Artificial intelligence (AI) is a buzzword with many strong business cases that most enterprises are ready to embrace and, thanks to the abundance of computing power, AI has never been so accessible to support routine business processes. Cloud computing is one way for enterprises to acquire the infrastructure and computing power to run AI solutions, but accessibility to infrastructure is not the only prerequisite to implementing AI solutions. The shortage of qualified programmers, data scientists and machine learning experts makes it difficult for enterprises to develop their own AI solutions, and this only adds to the already high upfront costs of developing an in-house AI solution. These other barriers still exist, and put AI realistically out of reach for most companies.
Before enterprise support tools for AI development came on the market, enterprises faced high upfront costs for an AI proof-of-concept. Especially when enterprises are only beginning to develop their AI capabilities, it is normal and even expected that many of these proofs-of-concepts may fail. This risk of not recouping R&D investments alone is enough to put a hold on many in-house AI projects, but the shortage of qualified people only exacerbates the issue. Professionals cannot be trained fast enough, and the competition is fierce between competitors to attract the limited number of those already trained. Without support to customize and implement AI solutions, they would remain inexcessible.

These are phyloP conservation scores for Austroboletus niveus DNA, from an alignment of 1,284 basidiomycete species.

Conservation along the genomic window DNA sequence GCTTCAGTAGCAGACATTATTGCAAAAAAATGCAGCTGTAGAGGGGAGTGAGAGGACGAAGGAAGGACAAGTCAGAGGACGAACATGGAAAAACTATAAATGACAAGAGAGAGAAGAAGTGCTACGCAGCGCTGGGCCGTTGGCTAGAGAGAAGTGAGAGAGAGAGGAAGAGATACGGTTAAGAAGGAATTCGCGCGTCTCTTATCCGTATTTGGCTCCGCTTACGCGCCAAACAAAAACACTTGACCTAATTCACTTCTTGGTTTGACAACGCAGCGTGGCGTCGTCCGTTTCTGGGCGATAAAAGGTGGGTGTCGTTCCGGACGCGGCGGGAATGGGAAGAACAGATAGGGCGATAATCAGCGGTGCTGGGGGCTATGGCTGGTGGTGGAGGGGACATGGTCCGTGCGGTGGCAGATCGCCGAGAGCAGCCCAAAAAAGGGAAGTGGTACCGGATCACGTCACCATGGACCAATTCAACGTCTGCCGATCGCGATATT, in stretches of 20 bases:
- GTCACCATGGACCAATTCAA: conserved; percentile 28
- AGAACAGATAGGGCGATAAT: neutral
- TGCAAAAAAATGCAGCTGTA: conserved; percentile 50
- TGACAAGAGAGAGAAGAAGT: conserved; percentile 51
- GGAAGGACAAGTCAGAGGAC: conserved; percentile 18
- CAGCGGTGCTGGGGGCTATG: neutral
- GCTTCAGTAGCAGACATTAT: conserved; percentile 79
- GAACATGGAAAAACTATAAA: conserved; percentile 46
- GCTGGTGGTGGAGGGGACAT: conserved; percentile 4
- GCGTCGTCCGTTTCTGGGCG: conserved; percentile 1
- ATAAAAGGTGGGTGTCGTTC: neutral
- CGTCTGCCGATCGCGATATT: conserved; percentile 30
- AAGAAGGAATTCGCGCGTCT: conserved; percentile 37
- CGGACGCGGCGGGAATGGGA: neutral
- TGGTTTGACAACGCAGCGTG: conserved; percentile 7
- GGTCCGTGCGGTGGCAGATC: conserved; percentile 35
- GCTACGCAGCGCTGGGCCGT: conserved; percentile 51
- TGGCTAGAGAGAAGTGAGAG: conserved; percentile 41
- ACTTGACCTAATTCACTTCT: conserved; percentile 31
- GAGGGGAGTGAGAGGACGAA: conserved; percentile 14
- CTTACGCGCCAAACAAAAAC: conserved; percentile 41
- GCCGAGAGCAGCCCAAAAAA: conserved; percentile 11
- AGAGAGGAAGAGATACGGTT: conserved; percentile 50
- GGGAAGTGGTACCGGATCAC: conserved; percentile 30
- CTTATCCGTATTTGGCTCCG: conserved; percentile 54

AI-on-demand platforms provide a workaround for enterprises by increasing accessibility to high-level AI services, designing user interfaces that can be navigated without high technical knowledge of machine learning algorithms and coding, and provide resources and training for programmers to smooth integration with existing systems. AI-on-demand platforms will likely become a dominant business model to allow enterprises to develop and customize their own AI solutions at a lower cost.
AI-on-demand platforms typically provide their services via the cloud. Until recently, a lack of sufficient computational power and storage prevented entrprises from managing AI implementations at scale, thus the rise of cloud computing has made AI implementations often ubiquitous with the cloud. Implementing most types of ML models requires access to large datasets, both for training and as constant inputs when the trained model is hard at work. This data needs secure storage and high quality management, and cloud services provide the volume of storage needed,classification and labeling, and access to that repository of data without being restricted to a single location. Cloud computing also allows for scalability of enterprise AI proof of concepts. Cloud computing is a powerful infrastructure element that enables enterprise AI, inclusive of CPU, GPU, FPGA computation.
AI-on-demand platforms also provide a variety of “finished” AI services and tools for enterprises to choose from when designing their AI solution. These commonly are a combination of natural language applications, computer vision, decision support, and predictive analytics. Robotic process automation is also often included, although it does not always fall under the definition of AI. More mature platforms allow these tools and services to be combined, extended, and customized to the exact needs of each implementing organization.
Key institutional pain points that drive the need for AI-on-demand platforms are:
- The development costs of in-house AI solutions are high
- There is a shortage of qualified personnel to develop AI solutions
- Enterprises are just beginning to build up internal knowledge and experience with AI, which means that many POC projects may fail